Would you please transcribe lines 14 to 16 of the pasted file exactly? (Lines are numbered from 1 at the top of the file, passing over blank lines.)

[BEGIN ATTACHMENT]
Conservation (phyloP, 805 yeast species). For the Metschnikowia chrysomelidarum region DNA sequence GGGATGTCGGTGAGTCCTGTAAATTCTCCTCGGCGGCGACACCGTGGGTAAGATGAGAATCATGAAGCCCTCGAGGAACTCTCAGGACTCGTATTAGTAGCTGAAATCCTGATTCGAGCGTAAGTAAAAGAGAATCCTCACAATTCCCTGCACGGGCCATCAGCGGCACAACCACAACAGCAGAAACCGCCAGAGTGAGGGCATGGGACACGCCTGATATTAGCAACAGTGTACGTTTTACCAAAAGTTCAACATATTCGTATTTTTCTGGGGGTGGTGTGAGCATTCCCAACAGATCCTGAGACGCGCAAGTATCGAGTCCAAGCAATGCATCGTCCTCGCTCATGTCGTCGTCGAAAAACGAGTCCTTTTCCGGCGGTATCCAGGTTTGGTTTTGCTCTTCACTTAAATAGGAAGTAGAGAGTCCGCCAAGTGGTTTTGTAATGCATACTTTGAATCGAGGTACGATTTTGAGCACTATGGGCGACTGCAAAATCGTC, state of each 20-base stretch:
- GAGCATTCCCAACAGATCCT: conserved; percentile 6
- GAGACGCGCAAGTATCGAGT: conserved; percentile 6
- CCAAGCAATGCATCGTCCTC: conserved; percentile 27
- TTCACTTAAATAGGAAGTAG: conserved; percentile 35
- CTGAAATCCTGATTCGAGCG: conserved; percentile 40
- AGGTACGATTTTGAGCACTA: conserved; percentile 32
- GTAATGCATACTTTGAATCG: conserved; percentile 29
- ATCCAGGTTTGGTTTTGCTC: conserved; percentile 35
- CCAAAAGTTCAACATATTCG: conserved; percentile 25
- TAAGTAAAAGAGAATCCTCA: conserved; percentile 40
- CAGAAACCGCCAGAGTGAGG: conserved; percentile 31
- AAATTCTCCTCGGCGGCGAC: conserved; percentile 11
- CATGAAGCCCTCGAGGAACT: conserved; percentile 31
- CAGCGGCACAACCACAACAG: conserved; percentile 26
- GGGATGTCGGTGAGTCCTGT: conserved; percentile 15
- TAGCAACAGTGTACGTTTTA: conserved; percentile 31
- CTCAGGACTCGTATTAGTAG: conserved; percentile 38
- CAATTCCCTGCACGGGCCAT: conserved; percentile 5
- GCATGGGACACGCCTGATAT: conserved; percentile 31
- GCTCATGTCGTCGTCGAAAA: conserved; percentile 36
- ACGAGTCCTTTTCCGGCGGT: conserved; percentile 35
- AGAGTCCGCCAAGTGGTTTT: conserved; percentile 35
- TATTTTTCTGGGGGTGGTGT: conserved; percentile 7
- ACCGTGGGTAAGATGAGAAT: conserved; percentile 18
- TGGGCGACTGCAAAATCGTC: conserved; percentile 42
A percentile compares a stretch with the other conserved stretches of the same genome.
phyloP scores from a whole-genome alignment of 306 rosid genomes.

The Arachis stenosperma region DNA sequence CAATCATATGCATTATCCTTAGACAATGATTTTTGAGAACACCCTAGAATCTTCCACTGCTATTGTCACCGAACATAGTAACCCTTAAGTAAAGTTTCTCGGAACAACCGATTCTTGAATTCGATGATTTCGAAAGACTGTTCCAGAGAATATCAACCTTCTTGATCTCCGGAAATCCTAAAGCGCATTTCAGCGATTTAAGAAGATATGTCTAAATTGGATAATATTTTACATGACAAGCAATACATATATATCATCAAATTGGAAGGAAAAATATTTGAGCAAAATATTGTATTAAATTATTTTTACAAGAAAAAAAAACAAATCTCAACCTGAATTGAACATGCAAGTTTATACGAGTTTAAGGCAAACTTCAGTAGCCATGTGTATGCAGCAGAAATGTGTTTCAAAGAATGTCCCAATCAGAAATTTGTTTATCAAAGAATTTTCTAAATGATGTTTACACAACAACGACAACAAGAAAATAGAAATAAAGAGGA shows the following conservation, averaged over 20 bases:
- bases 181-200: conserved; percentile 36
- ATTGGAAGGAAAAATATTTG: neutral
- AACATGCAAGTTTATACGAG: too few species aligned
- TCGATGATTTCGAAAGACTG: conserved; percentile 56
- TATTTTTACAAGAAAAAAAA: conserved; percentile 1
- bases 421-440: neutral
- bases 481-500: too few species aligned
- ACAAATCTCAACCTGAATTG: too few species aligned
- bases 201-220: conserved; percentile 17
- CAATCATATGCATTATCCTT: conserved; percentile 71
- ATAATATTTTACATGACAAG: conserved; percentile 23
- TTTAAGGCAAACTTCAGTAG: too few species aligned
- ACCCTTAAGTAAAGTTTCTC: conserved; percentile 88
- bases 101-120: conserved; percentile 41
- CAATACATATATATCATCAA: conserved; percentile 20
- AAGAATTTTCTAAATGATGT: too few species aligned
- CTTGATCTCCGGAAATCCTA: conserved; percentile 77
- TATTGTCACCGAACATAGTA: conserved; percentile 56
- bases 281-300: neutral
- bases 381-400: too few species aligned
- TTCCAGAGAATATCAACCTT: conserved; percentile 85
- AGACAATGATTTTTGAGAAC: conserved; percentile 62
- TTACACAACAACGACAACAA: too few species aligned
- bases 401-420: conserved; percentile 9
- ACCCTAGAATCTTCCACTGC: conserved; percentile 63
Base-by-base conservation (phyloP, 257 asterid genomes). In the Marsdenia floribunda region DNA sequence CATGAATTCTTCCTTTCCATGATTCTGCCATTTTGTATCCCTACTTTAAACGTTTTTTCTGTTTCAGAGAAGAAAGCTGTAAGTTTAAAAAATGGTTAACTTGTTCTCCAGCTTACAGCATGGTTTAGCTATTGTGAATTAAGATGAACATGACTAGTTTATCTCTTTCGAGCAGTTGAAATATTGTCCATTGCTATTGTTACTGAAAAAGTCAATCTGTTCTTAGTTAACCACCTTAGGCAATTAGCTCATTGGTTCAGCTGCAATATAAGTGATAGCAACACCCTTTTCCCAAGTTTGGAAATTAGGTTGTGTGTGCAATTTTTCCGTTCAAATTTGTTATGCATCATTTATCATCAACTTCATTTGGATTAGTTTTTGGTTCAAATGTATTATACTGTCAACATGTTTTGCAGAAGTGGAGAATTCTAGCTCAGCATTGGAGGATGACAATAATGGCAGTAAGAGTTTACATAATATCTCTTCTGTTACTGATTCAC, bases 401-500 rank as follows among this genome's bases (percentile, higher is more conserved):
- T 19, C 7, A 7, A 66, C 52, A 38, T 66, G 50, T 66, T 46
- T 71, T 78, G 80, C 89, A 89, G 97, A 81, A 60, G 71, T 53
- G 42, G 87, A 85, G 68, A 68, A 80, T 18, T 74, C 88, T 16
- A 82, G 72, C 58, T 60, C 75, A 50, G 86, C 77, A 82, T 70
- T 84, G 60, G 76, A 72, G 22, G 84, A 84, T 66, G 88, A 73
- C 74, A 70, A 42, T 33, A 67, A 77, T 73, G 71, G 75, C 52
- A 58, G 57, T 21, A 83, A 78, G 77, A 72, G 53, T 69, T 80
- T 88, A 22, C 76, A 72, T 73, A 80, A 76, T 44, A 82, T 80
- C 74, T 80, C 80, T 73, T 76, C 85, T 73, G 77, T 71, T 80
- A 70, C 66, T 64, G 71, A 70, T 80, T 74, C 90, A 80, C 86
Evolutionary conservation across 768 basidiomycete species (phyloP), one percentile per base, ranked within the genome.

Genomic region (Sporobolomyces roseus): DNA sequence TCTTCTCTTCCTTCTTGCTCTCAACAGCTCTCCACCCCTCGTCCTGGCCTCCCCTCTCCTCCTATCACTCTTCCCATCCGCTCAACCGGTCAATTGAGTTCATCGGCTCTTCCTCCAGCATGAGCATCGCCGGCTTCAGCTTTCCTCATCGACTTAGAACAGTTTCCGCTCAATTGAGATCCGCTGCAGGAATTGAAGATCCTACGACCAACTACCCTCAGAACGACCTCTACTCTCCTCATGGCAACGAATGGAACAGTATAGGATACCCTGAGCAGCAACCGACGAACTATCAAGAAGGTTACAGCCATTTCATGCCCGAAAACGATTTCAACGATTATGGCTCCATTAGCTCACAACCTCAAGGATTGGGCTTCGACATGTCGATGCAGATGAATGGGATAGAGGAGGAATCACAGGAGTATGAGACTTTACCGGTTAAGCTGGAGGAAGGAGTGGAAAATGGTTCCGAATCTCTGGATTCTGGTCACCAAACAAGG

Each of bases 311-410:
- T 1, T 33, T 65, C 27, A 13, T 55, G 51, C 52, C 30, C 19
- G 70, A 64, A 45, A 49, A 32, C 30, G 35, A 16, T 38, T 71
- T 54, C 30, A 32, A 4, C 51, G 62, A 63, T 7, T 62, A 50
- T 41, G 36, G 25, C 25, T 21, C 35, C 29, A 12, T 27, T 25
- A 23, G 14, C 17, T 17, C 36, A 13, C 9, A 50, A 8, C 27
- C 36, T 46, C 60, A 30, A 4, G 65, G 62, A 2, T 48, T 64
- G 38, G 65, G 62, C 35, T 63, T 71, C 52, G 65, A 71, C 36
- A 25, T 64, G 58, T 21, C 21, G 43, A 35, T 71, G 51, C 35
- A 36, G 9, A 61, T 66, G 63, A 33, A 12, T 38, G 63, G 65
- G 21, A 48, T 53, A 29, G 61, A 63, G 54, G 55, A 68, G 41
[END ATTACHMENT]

- CATGAAGCCCTCGAGGAACT: conserved; percentile 31
- CAGCGGCACAACCACAACAG: conserved; percentile 26
- GGGATGTCGGTGAGTCCTGT: conserved; percentile 15